According to a letter from Democrat Amy Klobuchar and Republican Mike Lee to Apple CEO Tim Cook, the company is refusing to participate in an upcoming Senate hearing on anti-competitive practises at online app stores.
As per the senators, Apple approached the panel to consider sending a witness but “abruptly” changed its mind 16 days before the scheduled hearing, citing pending litigation.
In the letter, the Cupertino, California-based corporation has refused to send a witness to a Senate Judiciary Committee antitrust panel hearing on charges of anticompetitive treatment of outside app developers.
The bulk of smartphone applications are downloaded from Apple and Alphabet Inc.’s Google sites, according to Klobuchar and Lee, the panel’s chair and ranking Republican. According to a source familiar with the situation, Google has agreed to provide a witness for the hearing but hasn’t said who it will be.
“Apple’s control over the cost, delivery, and availability of mobile apps on Apple devices used by millions of consumers poses significant competition concerns that are of concern to the subcommittee, consumers, and app developers,” according to the letter. “Apple’s involvement is needed for a thorough and fair review of these issues before the subcommittee.”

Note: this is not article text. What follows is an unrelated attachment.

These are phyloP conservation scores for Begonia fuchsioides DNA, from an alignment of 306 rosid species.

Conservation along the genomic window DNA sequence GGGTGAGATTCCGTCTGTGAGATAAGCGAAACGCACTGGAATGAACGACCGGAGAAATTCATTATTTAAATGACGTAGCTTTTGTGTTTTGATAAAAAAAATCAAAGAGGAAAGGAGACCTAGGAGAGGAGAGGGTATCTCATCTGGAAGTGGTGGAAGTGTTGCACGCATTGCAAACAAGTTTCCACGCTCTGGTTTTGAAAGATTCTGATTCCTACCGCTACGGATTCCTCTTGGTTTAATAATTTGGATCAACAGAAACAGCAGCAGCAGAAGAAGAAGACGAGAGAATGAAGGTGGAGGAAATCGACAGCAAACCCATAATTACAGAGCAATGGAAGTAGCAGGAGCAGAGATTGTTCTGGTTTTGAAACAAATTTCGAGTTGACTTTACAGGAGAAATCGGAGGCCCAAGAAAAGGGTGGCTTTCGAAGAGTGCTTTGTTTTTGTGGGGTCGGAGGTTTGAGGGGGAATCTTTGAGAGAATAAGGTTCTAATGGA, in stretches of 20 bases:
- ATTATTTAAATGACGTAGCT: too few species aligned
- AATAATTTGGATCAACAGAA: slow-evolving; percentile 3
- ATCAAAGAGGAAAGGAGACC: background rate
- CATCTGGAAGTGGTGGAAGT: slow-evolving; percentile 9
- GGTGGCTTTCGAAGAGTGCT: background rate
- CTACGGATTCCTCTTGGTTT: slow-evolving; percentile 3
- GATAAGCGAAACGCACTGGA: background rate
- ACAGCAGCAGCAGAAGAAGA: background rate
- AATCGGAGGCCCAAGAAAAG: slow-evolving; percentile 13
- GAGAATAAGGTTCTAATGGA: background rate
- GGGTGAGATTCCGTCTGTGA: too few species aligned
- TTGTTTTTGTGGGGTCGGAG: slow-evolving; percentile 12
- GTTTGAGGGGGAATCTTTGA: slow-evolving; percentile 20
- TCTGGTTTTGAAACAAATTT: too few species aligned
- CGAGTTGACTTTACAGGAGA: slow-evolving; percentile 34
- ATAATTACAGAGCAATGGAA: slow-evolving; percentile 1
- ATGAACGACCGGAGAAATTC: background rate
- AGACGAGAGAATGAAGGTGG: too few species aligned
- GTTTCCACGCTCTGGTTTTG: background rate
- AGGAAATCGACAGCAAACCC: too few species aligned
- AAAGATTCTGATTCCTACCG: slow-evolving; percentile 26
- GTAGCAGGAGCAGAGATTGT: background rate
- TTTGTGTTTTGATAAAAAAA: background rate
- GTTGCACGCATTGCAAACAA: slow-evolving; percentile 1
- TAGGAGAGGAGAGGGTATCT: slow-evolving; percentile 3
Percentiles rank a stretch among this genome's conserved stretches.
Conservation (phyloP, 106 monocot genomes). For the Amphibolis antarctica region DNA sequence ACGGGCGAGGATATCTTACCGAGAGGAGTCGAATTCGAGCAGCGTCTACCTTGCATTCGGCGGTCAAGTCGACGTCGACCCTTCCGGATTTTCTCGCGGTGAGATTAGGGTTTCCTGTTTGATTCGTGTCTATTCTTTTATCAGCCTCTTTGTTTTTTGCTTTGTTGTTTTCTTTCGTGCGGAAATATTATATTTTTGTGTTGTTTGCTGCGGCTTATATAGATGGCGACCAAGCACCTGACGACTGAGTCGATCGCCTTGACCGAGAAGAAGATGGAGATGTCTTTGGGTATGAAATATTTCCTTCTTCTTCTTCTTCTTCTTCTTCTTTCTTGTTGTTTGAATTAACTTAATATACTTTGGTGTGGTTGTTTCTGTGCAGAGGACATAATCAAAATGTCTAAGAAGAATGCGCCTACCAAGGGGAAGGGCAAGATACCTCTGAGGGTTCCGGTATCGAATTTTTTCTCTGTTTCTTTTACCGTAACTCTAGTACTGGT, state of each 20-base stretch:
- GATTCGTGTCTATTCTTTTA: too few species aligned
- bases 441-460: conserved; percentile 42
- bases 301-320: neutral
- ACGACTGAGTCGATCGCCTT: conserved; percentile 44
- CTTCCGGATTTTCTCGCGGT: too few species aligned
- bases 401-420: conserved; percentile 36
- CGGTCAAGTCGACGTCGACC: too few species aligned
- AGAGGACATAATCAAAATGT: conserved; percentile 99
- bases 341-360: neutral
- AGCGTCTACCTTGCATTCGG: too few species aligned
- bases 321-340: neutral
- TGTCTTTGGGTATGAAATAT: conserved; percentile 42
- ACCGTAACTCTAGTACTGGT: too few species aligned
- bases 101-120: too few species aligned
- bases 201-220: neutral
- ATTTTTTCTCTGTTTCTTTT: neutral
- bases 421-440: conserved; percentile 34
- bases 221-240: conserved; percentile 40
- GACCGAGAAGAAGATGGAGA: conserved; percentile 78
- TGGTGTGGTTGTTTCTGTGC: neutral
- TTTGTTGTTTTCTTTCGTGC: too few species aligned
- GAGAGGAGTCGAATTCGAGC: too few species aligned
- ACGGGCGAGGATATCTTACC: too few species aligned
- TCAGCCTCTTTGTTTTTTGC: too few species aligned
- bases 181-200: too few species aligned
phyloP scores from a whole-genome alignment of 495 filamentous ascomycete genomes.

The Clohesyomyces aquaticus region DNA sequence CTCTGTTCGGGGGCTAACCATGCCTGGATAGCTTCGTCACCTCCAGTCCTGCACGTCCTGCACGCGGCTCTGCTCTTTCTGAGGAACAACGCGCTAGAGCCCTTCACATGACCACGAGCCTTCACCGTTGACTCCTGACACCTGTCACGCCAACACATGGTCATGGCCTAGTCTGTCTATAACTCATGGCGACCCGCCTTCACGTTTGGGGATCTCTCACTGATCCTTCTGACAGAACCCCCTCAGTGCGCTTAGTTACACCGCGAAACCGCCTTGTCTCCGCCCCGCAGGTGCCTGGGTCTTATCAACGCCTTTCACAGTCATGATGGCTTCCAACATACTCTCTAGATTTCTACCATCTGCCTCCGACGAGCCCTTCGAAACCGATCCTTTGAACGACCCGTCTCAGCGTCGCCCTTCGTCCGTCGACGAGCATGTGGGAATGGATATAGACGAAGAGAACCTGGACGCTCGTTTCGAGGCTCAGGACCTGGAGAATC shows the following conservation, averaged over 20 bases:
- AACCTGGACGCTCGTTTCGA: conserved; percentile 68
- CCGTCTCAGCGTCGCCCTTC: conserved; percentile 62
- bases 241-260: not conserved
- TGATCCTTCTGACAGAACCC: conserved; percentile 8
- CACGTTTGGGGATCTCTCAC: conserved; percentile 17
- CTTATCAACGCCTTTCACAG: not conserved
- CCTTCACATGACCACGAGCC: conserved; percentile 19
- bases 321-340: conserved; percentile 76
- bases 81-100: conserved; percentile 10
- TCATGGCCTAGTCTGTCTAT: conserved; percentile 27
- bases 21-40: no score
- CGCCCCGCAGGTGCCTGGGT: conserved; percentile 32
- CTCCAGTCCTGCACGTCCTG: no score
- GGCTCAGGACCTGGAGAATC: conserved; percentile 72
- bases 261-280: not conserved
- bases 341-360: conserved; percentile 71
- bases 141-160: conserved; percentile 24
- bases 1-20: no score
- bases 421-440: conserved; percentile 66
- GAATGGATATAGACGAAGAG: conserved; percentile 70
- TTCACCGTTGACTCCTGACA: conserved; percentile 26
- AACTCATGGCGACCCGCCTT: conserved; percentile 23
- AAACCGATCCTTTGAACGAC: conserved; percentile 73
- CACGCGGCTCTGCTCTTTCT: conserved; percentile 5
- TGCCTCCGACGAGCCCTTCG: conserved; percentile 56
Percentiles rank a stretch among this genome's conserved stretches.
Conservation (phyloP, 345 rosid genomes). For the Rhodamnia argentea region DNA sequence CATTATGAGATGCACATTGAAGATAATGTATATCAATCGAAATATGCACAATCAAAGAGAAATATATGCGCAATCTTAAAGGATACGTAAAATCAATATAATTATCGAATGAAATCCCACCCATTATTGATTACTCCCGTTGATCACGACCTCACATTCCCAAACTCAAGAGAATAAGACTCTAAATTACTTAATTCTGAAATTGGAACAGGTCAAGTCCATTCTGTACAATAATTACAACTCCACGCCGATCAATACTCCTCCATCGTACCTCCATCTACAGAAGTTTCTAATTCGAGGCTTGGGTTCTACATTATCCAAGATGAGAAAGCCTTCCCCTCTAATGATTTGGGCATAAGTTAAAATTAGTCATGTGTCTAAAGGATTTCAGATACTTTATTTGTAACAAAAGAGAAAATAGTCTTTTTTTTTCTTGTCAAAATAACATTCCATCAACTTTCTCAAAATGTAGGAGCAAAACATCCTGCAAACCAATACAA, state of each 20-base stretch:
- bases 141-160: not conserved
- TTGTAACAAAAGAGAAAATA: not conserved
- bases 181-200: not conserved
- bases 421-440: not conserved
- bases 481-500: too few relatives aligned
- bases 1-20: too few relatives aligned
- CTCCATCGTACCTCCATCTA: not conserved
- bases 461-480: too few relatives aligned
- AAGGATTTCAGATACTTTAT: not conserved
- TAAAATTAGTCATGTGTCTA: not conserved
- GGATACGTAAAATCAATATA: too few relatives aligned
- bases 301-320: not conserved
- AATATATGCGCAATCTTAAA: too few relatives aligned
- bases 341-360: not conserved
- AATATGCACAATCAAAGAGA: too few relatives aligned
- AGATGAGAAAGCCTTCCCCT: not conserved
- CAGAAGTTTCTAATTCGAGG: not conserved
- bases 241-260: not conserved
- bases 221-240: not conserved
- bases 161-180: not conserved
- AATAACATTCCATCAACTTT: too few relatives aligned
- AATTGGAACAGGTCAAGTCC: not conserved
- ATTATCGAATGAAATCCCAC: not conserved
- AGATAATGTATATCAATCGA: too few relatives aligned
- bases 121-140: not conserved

Apple had approached the panel to consider sending a witness but “abruptly” changed its mind 16 days before the scheduled hearing, citing pending litigation. Epic Games Inc. and Apple are set to go to trial in May after Epic filed an antitrust lawsuit against Apple last year over the 30% reduction Apple takes from platform revenues. Apple responded by suing Epic, arguing that it had violated its App Store developer agreement. Epic also filed a lawsuit against Google over the same topic.
The letter referred to an interview Cook gave for a New York Times podcast in which he spoke about Epic Games’ legal issues.
According to Bloomberg, the Justice Department’s antitrust division is looking at Apple’s App Store practises to see if the firm is hurting competition.